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Sunday, November 18, 2018

Halachic Times (Zmanim)
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Jewish History

In 1826, Rabbi DovBer of Lubavitch (see calendar entry for yesterday, Kislev 9) was arrested on charges that his teachings threatened the imperial authority of the Czar, but was subsequently exonerated. The date of his release, Kislev 10, is celebrated amongst Chabad Chassidim as a "festival of liberation." Tachnun (confession of sins) is omitted from the day's prayers, farbrengens are held, and Rabbi DovBer's teachings are studied.

Link: Prison Juice

Laws and Customs
In Chabad practice, Tachanun (confession of sins) and similar prayers are omitted today.
Daily Thought

Entering within, there are two paths of healing before you: From the top down, or from the ground up.

Working top-down, you see nothing but good, you do nothing but kindness, and you spread wisdom and light everywhere. The divine, lost sparks are drawn to you as to a magnet, leaping into the fire of their own accord, consumed in totality.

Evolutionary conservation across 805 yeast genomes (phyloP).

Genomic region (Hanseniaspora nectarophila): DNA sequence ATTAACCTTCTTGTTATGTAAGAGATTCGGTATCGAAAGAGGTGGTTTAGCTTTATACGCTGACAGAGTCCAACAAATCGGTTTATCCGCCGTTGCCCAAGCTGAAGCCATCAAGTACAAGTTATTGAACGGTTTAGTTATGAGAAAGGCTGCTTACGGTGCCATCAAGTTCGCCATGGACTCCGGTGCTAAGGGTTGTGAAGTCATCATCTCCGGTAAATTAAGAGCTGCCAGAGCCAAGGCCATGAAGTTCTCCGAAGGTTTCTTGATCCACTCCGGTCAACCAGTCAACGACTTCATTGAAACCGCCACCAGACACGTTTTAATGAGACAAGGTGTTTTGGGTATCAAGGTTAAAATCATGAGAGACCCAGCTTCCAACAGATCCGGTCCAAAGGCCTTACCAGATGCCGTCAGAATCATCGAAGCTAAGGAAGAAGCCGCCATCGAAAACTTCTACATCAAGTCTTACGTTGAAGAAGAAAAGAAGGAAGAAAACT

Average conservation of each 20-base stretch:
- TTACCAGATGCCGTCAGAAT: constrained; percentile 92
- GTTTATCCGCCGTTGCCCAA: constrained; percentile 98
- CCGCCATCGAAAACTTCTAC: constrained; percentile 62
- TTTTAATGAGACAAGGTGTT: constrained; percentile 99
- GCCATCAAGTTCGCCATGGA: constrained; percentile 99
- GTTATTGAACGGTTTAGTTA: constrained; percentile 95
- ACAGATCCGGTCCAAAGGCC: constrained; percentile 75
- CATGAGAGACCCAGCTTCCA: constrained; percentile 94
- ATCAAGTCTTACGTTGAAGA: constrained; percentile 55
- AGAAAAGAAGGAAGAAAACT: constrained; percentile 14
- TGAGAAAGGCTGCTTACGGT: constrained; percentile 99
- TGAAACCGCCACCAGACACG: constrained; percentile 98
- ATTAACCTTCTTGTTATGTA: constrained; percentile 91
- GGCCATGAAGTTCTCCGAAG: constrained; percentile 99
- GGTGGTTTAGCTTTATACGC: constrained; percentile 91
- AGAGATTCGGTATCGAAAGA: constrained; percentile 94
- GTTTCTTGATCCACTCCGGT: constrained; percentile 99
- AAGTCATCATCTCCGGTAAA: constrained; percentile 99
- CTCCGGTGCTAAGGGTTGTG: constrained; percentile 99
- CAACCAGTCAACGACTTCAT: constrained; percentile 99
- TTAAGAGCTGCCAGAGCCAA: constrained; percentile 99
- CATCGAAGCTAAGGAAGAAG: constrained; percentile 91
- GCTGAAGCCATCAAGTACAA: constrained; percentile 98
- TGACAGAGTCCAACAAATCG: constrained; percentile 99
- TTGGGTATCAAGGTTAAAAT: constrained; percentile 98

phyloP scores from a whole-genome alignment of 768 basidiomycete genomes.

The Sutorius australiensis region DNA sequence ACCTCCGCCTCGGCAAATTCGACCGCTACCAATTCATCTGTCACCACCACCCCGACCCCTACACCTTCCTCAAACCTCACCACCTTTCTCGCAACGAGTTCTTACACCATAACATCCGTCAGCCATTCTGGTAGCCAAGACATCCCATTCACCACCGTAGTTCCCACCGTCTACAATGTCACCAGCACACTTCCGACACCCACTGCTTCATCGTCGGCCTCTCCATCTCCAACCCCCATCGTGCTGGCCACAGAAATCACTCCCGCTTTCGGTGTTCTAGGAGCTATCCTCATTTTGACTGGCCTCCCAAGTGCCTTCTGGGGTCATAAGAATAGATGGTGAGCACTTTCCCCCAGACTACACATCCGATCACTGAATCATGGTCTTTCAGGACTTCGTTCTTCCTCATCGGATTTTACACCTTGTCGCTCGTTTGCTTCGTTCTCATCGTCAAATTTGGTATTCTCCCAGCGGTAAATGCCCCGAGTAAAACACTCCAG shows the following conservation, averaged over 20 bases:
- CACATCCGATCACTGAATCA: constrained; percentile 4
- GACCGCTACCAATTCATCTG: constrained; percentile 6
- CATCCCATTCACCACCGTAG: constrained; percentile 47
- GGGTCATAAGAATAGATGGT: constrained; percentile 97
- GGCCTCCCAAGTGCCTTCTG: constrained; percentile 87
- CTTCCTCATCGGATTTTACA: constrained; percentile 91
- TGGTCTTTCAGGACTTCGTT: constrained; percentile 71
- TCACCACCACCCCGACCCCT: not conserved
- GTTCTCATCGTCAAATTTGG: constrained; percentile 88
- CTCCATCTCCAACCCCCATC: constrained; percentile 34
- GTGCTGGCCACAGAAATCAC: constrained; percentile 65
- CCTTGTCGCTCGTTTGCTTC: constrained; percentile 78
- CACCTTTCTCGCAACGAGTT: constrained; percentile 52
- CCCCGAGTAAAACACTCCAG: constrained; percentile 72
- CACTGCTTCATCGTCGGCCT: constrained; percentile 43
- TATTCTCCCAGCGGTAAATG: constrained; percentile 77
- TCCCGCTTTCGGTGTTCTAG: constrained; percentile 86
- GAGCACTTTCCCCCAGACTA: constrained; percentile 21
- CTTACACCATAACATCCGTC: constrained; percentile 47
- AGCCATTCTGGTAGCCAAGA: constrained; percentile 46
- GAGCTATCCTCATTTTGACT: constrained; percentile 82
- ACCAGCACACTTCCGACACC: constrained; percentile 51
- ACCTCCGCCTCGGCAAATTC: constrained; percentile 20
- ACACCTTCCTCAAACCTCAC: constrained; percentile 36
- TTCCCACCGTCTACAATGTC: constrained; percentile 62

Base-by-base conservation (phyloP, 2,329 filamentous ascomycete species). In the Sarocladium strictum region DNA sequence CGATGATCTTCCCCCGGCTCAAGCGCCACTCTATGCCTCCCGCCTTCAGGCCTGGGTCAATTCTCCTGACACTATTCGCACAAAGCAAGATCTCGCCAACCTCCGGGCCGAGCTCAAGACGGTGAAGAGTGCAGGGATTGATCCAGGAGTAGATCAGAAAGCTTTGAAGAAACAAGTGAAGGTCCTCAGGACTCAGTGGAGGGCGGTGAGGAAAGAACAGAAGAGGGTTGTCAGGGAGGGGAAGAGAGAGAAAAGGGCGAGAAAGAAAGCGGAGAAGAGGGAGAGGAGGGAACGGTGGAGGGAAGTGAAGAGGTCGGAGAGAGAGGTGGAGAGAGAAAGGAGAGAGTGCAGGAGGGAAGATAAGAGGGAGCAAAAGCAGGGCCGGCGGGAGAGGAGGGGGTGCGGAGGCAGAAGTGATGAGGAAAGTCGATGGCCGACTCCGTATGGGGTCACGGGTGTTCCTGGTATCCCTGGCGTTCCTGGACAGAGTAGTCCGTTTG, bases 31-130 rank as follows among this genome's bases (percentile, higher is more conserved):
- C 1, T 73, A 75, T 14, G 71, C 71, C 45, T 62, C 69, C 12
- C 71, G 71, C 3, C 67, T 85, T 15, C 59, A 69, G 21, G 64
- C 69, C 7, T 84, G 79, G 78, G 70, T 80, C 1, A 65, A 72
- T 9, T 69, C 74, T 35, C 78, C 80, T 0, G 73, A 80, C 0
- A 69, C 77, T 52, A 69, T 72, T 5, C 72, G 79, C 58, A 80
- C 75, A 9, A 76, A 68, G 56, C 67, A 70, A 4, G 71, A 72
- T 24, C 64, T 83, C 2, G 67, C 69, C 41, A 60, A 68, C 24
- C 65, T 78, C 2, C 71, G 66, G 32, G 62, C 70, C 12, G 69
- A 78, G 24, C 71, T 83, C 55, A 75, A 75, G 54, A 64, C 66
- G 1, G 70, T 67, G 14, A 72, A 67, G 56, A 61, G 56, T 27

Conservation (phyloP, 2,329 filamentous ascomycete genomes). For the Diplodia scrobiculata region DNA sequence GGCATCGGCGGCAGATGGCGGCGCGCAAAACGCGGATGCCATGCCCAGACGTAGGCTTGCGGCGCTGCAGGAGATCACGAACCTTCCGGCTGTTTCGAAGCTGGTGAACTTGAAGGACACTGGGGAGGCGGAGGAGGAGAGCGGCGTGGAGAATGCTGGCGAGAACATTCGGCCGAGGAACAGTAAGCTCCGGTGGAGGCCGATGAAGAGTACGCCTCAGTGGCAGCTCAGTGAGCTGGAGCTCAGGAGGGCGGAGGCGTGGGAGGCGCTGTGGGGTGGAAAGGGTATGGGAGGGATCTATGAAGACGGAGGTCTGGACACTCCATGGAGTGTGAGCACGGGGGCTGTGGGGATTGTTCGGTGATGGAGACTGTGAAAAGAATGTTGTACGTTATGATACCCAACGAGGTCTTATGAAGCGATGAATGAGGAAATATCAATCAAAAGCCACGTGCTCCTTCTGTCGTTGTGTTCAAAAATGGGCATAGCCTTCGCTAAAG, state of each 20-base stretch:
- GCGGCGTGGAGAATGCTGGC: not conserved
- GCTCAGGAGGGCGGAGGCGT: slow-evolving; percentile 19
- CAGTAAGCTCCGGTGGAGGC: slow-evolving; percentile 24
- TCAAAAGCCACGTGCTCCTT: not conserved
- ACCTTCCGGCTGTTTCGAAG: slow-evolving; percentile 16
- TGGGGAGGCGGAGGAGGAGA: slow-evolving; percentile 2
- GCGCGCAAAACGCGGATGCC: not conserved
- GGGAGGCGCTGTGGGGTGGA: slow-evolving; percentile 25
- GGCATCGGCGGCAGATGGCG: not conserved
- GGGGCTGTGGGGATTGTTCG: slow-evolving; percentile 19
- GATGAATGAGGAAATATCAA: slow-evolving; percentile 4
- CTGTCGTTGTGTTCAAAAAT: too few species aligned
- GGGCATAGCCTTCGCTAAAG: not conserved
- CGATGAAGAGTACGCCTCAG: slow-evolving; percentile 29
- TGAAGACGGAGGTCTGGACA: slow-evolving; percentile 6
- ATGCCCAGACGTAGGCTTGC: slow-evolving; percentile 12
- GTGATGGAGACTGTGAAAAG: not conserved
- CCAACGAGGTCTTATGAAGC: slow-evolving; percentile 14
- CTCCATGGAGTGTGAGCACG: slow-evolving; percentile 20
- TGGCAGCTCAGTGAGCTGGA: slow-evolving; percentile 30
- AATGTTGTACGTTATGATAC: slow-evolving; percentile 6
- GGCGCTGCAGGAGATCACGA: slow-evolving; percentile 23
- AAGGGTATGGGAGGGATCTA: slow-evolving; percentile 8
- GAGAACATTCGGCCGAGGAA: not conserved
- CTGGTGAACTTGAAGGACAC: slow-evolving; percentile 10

The transformation you achieve is astounding. But it does not last. The sparks dance only to the light of your fire; as soon as it begins to fade, they fall back to their places. Nothing has really changed. The darkness returns, perhaps yet more powerful from your nurture.

Working from the ground up, you enter within the world that holds those sparks in captivity and become part of it.

You do not ignore the beast within you; you recognize it, speak with it, eventually convincing it to look up to the heavens and realize that it is not the sum total of all that is.

You do not ignore the world around you; you deal with it head-on, on its own terms. Only that “all your deeds are for the sake of heaven,” and “in all your ways, you know Him.”

This transformation is real and lasting, because it comes from within.

Maamar Padah B’Shalom 5722 (also 5659, 5704, 5712); Maamar Vayakhel 5714.